Dec 12, 2021
Amazon was accused Saturday of putting corporate profits above worker safety following the tornado-caused partial collapse of a St. Louis-area warehouse that left at least six people dead.
"How many workers must die for Amazon to have a policy for extreme weather events?"
"Time and time again Amazon puts its bottom line above the lives of its employees," said Stuart Appelbaum, president of the Retail, Wholesale and Department Store Union (RWDSU), in a statement. "Requiring workers to work through such a major tornado warning event as this was inexcusable."
Appelbaum's remarks came after an outbreak of over 20 devastating tornadoes late Friday tore through multiple states and killed dozens of people. In addition to Illinois, affected states included Arkansas, Kentucky, Mississippi, Missouri, and Tennessee.
Among the buildings struck was an Amazon facility in Edwardsville, Illinois--a community about 30 minutes from St. Louis. Local officials said Saturday that at least six people died from the collapse.
The walls on both sides of the building collapsed inward, causing the roof to fall. The 11-inch-thick, 40-feet-tall walls could not sustain the tornado that hit the building Friday night.
The National Weather Service confirmed that it was a category EF-3 tornado that went through Edwardsville Friday night. Winds picked up to as much as 150 mph.
The number of workers inside the building at the time of collapse is not yet determined. Edwardsville Fire Chief James Whiteford said at a press conference late Saturday that one person was injured and 45 people were rescued.
According to the St. Louis Post-Dispatch:
By Saturday evening, first responders had shifted from an emergency response to a recovery effort. While they would continue to go through the rubble during daylight hours over the next three days, Whiteford said he doesn't know whether any other victims will be found inside.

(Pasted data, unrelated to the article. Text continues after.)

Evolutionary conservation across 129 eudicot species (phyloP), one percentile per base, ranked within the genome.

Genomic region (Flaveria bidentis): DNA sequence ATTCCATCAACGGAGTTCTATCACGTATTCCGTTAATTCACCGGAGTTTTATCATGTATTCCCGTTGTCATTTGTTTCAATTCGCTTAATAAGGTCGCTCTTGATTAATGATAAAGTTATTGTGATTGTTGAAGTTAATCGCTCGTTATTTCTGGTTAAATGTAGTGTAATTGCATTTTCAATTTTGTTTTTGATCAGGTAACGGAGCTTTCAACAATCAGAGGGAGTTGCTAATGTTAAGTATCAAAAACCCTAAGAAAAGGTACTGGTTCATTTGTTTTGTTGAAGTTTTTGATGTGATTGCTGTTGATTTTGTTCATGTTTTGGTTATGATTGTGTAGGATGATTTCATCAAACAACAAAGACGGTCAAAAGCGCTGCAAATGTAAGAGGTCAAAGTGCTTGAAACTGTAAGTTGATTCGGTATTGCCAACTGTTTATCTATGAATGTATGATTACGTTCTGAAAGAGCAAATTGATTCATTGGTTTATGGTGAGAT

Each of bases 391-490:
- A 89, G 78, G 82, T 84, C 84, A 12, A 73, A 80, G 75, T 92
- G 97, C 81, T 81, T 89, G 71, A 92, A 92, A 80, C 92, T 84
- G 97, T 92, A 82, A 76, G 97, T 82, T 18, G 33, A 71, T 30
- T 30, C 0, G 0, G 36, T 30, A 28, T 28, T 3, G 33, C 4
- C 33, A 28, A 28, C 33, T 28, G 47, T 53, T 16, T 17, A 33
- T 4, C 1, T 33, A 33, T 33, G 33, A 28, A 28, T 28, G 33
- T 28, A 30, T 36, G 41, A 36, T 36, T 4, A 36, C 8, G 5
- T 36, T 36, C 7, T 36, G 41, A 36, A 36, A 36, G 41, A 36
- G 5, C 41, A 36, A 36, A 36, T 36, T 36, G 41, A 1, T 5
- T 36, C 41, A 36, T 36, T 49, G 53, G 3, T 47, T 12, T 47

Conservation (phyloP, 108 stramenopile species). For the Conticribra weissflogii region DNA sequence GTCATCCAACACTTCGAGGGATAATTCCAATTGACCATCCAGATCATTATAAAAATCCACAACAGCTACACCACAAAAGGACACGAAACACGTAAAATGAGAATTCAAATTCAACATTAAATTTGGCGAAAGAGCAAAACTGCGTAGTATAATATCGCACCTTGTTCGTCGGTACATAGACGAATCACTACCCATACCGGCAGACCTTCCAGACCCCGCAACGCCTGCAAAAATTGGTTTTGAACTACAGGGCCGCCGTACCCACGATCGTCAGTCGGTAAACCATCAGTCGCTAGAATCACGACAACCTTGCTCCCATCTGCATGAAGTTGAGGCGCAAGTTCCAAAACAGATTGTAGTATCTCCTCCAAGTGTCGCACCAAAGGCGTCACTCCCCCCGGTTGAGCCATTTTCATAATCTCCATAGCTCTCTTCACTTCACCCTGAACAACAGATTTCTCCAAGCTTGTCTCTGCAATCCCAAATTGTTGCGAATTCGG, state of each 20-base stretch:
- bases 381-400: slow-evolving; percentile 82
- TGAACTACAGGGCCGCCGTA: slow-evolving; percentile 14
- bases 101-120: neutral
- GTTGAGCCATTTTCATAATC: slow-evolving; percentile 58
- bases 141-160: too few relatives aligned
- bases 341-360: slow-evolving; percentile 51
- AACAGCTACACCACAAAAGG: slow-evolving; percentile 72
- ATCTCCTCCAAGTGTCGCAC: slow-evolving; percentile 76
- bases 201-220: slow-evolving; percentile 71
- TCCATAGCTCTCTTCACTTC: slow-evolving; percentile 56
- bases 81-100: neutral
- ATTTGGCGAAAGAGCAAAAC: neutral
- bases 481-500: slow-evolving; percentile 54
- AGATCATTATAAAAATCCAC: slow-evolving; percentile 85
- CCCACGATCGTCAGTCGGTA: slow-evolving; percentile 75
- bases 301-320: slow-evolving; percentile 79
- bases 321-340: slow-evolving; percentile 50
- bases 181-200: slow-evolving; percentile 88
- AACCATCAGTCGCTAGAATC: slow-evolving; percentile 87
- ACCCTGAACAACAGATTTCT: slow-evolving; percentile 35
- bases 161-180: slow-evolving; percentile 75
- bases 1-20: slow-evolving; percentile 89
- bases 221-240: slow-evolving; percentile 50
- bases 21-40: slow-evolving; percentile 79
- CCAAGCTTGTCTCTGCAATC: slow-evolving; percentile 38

Shortly before the facility was hit the National Weather Service's Storm Prediction Center warned of an increasing "damaging wind and tornado threat" for the area.
\u201c702pm CST: Technical discussion within Tornado Watch for portions of eastern Missouri and western Illinois including the St. Louis Metro area... the tornado and damaging wind threat is increasing. https://t.co/fiICIQyQF3\u201d— NWS Storm Prediction Center (@NWS Storm Prediction Center) 1639184895
As some observers pointed out on social media, Amazon has previously failed to close warehouses in the face of extreme weather events:
\u201cSorry but thoughts and prayers from Amazon\u2019s CEO when people died entirely preventable deaths in the company\u2019s warehouse doesn\u2019t mean shit. Letting workers stay home when the weather can kill them even if it means packages arrive a day late is pretty low bar\u201d— Brian Kahn (@Brian Kahn) 1639256748
"How many workers must die for Amazon to have a policy for extreme weather events?" sociologist Nantina Vgontzas tweeted Saturday. "It's currently up to local management and this is clearly disastrous. Condolences to the families and survivors of this horrific, avoidable tragedy."
In his statement, Appelbaum called the event "another outrageous example of the company putting profits over the health and safety of their workers, and we cannot stand for this."
"Amazon cannot continue to be let off the hook for putting hardworking people's lives at risk," he said, vowing that his union would "not back down until Amazon is held accountable for these and so many more dangerous labor practices."
Adding to the fresh scrutiny of the online giant's labor practices, as Bloombergreported Saturday, are its policies regarding employees' mobile phone access. From the reporting:
Amazon had for years prohibited workers from carrying their phones on warehouse floors, requiring them to leave them in vehicles or employee lockers before passing through security checks that include metal detectors. The company backed off during the pandemic, but has been gradually reintroducing it at facilities around the country.
"After these deaths, there is no way in hell I am relying on Amazon to keep me safe," one unnamed worker from another Amazon facility in Illinois told Bloomberg. "If they institute the no cell phone policy, I am resigning."
Our work is licensed under Creative Commons (CC BY-NC-ND 3.0). Feel free to republish and share widely.
We've had enough. The 1% own and operate the corporate media. They are doing everything they can to defend the status quo, squash dissent and protect the wealthy and the powerful. The Common Dreams media model is different. We cover the news that matters to the 99%. Our mission? To inform. To inspire. To ignite change for the common good. How? Nonprofit. Independent. Reader-supported. Free to read. Free to republish. Free to share. With no advertising. No paywalls. No selling of your data. Thousands of small donations fund our newsroom and allow us to continue publishing. Can you chip in? We can't do it without you. Thank you.